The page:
Who Should Get Prenatal Diagnostic Tests?
Although every pregnant woman will undergo prenatal screening tests, prenatal diagnostic tests are another matter. Your doctor may advise certain prenatal diagnostic tests if she has detected something of concern in the results of your prenatal screening tests, or if you fall into any of the categories below.
- Prenatal tests are especially important if there were birth defects in your previous pregnancies.
- If you are below 20 or above 35, you may have to undergo more than just the routine prenatal tests to cancel out the possibility of certain pregnancy complications that are common to women in these age groups.
- If you have had pregnancy complications like preterm labor or gestational diabetes in a previous pregnancy, you will undergo prenatal tests in your current pregnancy just to make sure that the problem has not cropped up again.
- Pregnancy complications already plaguing you? Then you will need some prenatal tests to check for known side-effects of those complications.
- Women who carry multiple foetuses are at higher risk for several pregnancy complications due to the added pressure on the body’s systems. Prenatal tests are thus crucial to ensure that everything is going OK.
- A family history of mental illness will also have your doctor calling for related prenatal tests.
- For reasons unknown, ethnic background plays a small role in the risk factors of certain pregnancy complications. So you may have to undergo particular prenatal tests to rule out the complications that your ethnic group is more prone to.
- If you are suffering from a serious illness like cancer, diabetes, high blood pressure or heart disease, you should ideally undergo prenatal tests to check for any associated complications that could affect your pregnancy.
Some Routine Prenatal Tests And What They Will Check For
The scope of prenatal tests is vast. Here are just a few prenatal tests that can help your doctor check up on the health of your baby and you.
- Blood tests are the most routine of prenatal tests and you will have them throughout your pregnancy. Your blood is a treasure-house of information which carries key components of your health and physical condition. Blood tests can help detect or diagnose anemia, sexually transmitted diseases like syphilis or hepatitis B, measles, and cystic fibrosis. Glucose screening is a type of blood test that helps detect gestational diabetes.
- Cardocentesis is one of the prenatal tests which checks your baby’s blood. This can help to determine if the baby is receiving enough oxygen. Anemia in the baby can also be detected via this prenatal test.
- Alphafetoprotein screening is a prenatal test that can detect whether your baby is at higher risk for Down syndrome. It can also verify spinal or neural deformities.
- Urine tests are also quite routine, forming a regular part of your prenatal tests for the duration of your pregnancy. Urine tests can detect the presence of protein which will indicate preeclampsia or sugar which will indicate gestational diabetes. If you have an infection, a urine test may be able to provide confirmation.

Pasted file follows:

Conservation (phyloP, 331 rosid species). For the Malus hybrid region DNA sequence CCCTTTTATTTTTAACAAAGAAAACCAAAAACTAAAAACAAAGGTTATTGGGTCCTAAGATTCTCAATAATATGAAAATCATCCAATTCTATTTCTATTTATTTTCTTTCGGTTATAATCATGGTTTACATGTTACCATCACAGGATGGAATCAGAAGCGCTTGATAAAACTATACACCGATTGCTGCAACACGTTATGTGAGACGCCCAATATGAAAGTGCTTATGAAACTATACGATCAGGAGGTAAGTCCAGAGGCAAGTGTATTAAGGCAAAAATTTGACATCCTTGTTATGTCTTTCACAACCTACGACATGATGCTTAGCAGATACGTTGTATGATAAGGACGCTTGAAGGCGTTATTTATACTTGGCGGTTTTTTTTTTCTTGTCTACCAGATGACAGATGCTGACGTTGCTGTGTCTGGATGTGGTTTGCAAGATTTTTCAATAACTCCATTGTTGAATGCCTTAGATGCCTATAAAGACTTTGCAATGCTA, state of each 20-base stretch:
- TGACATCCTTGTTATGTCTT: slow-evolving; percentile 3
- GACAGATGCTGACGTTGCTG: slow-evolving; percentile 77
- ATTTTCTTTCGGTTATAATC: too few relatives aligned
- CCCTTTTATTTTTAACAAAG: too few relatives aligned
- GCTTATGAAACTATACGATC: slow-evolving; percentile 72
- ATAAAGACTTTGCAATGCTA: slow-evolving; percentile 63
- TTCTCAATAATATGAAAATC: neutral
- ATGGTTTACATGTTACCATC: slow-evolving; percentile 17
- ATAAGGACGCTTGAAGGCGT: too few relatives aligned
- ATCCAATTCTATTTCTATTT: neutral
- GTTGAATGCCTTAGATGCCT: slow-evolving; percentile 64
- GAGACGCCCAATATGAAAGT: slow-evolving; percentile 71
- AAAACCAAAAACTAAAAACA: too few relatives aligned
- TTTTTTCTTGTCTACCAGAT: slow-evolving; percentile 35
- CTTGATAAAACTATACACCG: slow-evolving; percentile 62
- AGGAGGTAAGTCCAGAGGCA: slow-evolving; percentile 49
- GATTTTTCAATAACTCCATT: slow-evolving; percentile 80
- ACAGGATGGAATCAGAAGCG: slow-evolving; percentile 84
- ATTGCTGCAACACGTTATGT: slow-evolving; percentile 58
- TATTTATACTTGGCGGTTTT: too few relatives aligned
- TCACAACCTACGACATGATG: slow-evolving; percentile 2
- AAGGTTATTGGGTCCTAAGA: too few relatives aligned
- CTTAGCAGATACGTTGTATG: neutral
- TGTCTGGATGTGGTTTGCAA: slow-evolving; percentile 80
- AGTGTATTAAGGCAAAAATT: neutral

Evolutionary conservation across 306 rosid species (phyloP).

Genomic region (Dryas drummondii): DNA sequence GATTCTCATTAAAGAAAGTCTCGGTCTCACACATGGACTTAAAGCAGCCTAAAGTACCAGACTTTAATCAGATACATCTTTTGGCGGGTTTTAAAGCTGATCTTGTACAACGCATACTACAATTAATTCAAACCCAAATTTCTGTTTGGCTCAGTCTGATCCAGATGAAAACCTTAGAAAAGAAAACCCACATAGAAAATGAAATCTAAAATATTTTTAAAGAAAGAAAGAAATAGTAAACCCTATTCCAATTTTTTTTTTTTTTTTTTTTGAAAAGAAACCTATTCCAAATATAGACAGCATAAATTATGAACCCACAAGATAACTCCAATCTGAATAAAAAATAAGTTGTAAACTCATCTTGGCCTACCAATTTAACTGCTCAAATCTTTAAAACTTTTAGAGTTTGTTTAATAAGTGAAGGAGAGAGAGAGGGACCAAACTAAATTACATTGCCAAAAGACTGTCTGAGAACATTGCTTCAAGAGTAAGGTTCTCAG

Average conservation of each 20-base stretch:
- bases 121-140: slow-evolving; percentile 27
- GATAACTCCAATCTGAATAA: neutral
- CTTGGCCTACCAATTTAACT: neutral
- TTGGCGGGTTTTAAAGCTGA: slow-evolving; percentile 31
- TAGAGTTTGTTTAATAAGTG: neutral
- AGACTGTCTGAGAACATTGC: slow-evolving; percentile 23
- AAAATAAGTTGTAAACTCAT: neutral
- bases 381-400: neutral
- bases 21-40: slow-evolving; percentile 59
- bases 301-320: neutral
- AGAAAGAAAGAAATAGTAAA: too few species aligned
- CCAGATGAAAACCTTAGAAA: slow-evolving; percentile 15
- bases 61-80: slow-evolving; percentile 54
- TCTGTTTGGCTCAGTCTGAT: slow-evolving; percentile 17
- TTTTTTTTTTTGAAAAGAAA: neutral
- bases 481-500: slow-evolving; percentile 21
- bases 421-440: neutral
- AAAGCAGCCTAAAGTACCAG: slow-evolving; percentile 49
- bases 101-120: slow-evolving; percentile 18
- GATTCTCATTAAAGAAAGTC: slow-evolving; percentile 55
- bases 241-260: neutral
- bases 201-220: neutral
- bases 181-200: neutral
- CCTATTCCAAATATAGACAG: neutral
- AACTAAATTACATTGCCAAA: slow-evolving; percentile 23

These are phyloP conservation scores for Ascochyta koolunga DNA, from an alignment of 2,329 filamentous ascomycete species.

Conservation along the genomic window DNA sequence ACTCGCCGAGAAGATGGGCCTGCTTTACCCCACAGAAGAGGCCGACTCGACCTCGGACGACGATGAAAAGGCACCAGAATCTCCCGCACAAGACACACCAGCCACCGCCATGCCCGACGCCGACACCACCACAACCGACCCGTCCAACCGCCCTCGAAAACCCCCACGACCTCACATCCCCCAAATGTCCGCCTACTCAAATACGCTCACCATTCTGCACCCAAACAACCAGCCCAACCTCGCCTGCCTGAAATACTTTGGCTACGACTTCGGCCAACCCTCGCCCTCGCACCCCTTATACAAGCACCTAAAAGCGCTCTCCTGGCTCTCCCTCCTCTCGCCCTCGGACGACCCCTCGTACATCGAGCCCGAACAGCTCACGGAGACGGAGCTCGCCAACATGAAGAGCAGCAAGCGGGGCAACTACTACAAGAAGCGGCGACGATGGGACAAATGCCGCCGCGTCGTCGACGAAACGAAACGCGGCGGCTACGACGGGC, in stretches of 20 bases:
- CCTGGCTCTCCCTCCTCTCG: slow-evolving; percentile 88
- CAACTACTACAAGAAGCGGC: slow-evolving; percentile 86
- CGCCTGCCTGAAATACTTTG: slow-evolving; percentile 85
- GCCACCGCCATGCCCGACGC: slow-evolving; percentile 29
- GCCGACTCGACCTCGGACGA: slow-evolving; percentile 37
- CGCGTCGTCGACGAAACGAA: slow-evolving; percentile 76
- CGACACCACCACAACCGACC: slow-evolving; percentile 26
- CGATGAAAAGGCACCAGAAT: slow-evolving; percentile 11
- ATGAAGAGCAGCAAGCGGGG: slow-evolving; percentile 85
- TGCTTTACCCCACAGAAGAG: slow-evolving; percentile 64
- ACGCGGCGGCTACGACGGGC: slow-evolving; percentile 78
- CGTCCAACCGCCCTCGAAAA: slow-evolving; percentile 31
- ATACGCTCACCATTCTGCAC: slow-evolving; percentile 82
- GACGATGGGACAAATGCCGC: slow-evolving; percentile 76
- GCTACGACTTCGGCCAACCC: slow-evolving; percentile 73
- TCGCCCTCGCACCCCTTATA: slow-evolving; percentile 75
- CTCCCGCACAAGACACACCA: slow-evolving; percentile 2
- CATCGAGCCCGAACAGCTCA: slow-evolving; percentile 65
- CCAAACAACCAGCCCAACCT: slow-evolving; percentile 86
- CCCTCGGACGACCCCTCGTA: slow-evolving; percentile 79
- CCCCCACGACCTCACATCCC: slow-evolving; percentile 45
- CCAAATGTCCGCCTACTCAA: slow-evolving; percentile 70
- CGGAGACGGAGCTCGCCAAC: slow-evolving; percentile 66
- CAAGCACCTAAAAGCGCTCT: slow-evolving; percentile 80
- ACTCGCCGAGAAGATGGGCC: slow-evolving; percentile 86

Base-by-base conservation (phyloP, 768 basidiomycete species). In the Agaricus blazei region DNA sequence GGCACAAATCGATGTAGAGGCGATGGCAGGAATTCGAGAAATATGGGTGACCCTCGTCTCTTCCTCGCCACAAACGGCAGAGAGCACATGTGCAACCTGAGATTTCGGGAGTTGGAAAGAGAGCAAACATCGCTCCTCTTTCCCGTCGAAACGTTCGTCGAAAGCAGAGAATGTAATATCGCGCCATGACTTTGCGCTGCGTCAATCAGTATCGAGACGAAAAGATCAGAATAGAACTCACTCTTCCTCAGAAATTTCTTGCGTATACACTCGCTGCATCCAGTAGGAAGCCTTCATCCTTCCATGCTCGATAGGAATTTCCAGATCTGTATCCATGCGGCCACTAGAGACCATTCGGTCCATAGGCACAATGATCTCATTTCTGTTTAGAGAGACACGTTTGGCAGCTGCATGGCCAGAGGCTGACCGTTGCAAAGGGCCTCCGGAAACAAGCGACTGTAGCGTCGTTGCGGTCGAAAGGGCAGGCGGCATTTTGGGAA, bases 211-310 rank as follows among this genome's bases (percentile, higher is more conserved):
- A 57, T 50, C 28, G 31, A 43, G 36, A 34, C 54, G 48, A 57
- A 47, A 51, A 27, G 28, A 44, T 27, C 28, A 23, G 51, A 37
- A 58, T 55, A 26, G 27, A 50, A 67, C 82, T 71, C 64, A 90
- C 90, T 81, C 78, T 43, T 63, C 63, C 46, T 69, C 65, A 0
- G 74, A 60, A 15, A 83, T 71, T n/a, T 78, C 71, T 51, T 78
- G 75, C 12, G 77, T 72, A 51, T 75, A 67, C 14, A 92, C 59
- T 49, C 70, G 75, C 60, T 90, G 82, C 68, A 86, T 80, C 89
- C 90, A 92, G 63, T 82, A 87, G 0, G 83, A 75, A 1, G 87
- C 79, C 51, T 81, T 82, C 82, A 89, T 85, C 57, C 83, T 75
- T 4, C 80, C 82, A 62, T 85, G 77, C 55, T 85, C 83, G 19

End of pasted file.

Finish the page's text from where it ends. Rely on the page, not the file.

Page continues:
- Then we have cervical tests that can provide early detection for cancer and sometimes further confirmation of sexually transmitted diseases.
- Vaginal and/or rectal swabs can test for the presence of group B streptococcus (GBS) bacteria which causes an infection which can affect your baby.
- Next on our list of prenatal tests we have ultrasounds. An ultrasound uses sound waves to create images on the screen of the ultrasound machine. An ultrasound on your abdomen will show you one of the first images of your baby. This prenatal test can help your doctor identify the sex and health of the baby. Some birth defects and pregnancy complications can be detected via ultrasound.
- Amniocentesis can help to check if your baby is at risk of a chromosomal or genetic disorder.
- Chorionic villus sampling is another prenatal test which can check for birth defects. This may be an alternative to amniocentesis.
The results of prenatal tests are not always accurate. But they are nevertheless useful tools that help more than hinder. None of these prenatal tests are compulsory. However, it would be in the best interests of your baby and you if you had them done.
Bear in mind that you may have to undergo extra prenatal tests depending on the risk factors you have for a certain pregnancy complication. On the other hand, you may be able to skip some prenatal tests altogether as your doctor may deem them unnecessary. The need for prenatal tests should be your doctor’s call as she knows your medical history and current health condition best. But this does not leave you out of the loop. Prenatal tests do carry their own set of risks. Some prenatal tests can actually be painful. You may not think the results of a particular test justify the risk or the pain. On the other hand, you may just be a happy-go-lucky person who wants to leave things to fate. Discuss all the pros and cons, your worries and doubts with your doctor, partner, mother, friend, and other pregnant women who may have undergone the test before you make your final decision.